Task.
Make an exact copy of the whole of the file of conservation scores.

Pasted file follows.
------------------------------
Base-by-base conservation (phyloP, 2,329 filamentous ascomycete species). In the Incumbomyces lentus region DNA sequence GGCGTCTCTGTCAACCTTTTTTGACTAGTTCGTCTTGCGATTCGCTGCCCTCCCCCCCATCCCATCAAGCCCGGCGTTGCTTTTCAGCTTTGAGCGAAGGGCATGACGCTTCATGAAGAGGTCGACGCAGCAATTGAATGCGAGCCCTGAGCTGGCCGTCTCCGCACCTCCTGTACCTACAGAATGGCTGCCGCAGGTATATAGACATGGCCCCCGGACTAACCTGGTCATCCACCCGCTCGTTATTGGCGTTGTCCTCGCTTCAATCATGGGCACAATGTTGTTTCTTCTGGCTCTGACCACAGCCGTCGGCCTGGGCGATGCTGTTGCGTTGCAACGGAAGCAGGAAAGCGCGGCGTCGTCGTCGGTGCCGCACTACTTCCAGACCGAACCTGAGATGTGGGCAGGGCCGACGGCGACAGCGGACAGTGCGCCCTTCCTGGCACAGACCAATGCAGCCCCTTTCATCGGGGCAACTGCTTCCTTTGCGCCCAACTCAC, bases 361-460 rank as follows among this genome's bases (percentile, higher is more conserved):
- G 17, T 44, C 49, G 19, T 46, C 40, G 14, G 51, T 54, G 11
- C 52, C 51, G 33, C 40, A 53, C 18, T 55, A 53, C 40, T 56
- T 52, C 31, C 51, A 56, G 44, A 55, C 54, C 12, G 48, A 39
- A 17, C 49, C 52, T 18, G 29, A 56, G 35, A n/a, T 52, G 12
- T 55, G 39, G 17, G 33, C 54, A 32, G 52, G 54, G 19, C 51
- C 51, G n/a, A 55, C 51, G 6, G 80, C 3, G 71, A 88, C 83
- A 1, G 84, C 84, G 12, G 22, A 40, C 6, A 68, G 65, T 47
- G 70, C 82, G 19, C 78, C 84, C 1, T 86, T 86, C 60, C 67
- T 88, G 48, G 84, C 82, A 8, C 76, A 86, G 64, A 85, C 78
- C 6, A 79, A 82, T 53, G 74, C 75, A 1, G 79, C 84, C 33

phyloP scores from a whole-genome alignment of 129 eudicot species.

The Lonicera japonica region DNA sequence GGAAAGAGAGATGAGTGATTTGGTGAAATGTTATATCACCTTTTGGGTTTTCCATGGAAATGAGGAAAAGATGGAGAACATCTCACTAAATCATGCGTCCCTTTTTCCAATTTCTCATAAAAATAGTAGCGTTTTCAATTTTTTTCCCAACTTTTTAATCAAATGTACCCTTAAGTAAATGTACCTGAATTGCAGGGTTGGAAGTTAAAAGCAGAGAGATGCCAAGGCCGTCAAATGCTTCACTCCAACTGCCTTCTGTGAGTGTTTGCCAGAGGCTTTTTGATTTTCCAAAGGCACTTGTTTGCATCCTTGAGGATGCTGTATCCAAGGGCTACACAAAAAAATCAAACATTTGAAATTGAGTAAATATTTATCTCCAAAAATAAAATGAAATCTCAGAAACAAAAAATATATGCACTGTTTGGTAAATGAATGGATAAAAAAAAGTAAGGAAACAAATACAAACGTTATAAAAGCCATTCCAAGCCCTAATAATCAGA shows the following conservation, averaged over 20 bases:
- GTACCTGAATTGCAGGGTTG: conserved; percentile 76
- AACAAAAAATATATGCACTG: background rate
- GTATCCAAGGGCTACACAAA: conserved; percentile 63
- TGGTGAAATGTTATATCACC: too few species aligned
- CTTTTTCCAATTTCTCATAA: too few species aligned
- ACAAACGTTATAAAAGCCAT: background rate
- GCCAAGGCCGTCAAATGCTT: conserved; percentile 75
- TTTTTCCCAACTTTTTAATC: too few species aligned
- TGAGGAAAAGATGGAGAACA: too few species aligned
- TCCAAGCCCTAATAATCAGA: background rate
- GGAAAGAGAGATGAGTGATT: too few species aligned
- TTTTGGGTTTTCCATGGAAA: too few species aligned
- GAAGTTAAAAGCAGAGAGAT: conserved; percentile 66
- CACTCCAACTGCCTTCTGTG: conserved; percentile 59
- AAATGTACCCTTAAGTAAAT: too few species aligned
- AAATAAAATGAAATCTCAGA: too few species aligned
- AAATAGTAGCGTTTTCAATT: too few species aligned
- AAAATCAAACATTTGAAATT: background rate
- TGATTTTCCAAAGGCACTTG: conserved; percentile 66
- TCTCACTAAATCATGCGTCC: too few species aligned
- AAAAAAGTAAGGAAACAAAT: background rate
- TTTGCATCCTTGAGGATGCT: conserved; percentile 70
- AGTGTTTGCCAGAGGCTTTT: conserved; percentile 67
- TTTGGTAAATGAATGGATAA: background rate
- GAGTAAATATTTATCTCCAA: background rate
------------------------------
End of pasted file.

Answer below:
Base-by-base conservation (phyloP, 2,329 filamentous ascomycete species). In the Incumbomyces lentus region DNA sequence GGCGTCTCTGTCAACCTTTTTTGACTAGTTCGTCTTGCGATTCGCTGCCCTCCCCCCCATCCCATCAAGCCCGGCGTTGCTTTTCAGCTTTGAGCGAAGGGCATGACGCTTCATGAAGAGGTCGACGCAGCAATTGAATGCGAGCCCTGAGCTGGCCGTCTCCGCACCTCCTGTACCTACAGAATGGCTGCCGCAGGTATATAGACATGGCCCCCGGACTAACCTGGTCATCCACCCGCTCGTTATTGGCGTTGTCCTCGCTTCAATCATGGGCACAATGTTGTTTCTTCTGGCTCTGACCACAGCCGTCGGCCTGGGCGATGCTGTTGCGTTGCAACGGAAGCAGGAAAGCGCGGCGTCGTCGTCGGTGCCGCACTACTTCCAGACCGAACCTGAGATGTGGGCAGGGCCGACGGCGACAGCGGACAGTGCGCCCTTCCTGGCACAGACCAATGCAGCCCCTTTCATCGGGGCAACTGCTTCCTTTGCGCCCAACTCAC, bases 361-460 rank as follows among this genome's bases (percentile, higher is more conserved):
- G 17, T 44, C 49, G 19, T 46, C 40, G 14, G 51, T 54, G 11
- C 52, C 51, G 33, C 40, A 53, C 18, T 55, A 53, C 40, T 56
- T 52, C 31, C 51, A 56, G 44, A 55, C 54, C 12, G 48, A 39
- A 17, C 49, C 52, T 18, G 29, A 56, G 35, A n/a, T 52, G 12
- T 55, G 39, G 17, G 33, C 54, A 32, G 52, G 54, G 19, C 51
- C 51, G n/a, A 55, C 51, G 6, G 80, C 3, G 71, A 88, C 83
- A 1, G 84, C 84, G 12, G 22, A 40, C 6, A 68, G 65, T 47
- G 70, C 82, G 19, C 78, C 84, C 1, T 86, T 86, C 60, C 67
- T 88, G 48, G 84, C 82, A 8, C 76, A 86, G 64, A 85, C 78
- C 6, A 79, A 82, T 53, G 74, C 75, A 1, G 79, C 84, C 33

phyloP scores from a whole-genome alignment of 129 eudicot species.

The Lonicera japonica region DNA sequence GGAAAGAGAGATGAGTGATTTGGTGAAATGTTATATCACCTTTTGGGTTTTCCATGGAAATGAGGAAAAGATGGAGAACATCTCACTAAATCATGCGTCCCTTTTTCCAATTTCTCATAAAAATAGTAGCGTTTTCAATTTTTTTCCCAACTTTTTAATCAAATGTACCCTTAAGTAAATGTACCTGAATTGCAGGGTTGGAAGTTAAAAGCAGAGAGATGCCAAGGCCGTCAAATGCTTCACTCCAACTGCCTTCTGTGAGTGTTTGCCAGAGGCTTTTTGATTTTCCAAAGGCACTTGTTTGCATCCTTGAGGATGCTGTATCCAAGGGCTACACAAAAAAATCAAACATTTGAAATTGAGTAAATATTTATCTCCAAAAATAAAATGAAATCTCAGAAACAAAAAATATATGCACTGTTTGGTAAATGAATGGATAAAAAAAAGTAAGGAAACAAATACAAACGTTATAAAAGCCATTCCAAGCCCTAATAATCAGA shows the following conservation, averaged over 20 bases:
- GTACCTGAATTGCAGGGTTG: conserved; percentile 76
- AACAAAAAATATATGCACTG: background rate
- GTATCCAAGGGCTACACAAA: conserved; percentile 63
- TGGTGAAATGTTATATCACC: too few species aligned
- CTTTTTCCAATTTCTCATAA: too few species aligned
- ACAAACGTTATAAAAGCCAT: background rate
- GCCAAGGCCGTCAAATGCTT: conserved; percentile 75
- TTTTTCCCAACTTTTTAATC: too few species aligned
- TGAGGAAAAGATGGAGAACA: too few species aligned
- TCCAAGCCCTAATAATCAGA: background rate
- GGAAAGAGAGATGAGTGATT: too few species aligned
- TTTTGGGTTTTCCATGGAAA: too few species aligned
- GAAGTTAAAAGCAGAGAGAT: conserved; percentile 66
- CACTCCAACTGCCTTCTGTG: conserved; percentile 59
- AAATGTACCCTTAAGTAAAT: too few species aligned
- AAATAAAATGAAATCTCAGA: too few species aligned
- AAATAGTAGCGTTTTCAATT: too few species aligned
- AAAATCAAACATTTGAAATT: background rate
- TGATTTTCCAAAGGCACTTG: conserved; percentile 66
- TCTCACTAAATCATGCGTCC: too few species aligned
- AAAAAAGTAAGGAAACAAAT: background rate
- TTTGCATCCTTGAGGATGCT: conserved; percentile 70
- AGTGTTTGCCAGAGGCTTTT: conserved; percentile 67
- TTTGGTAAATGAATGGATAA: background rate
- GAGTAAATATTTATCTCCAA: background rate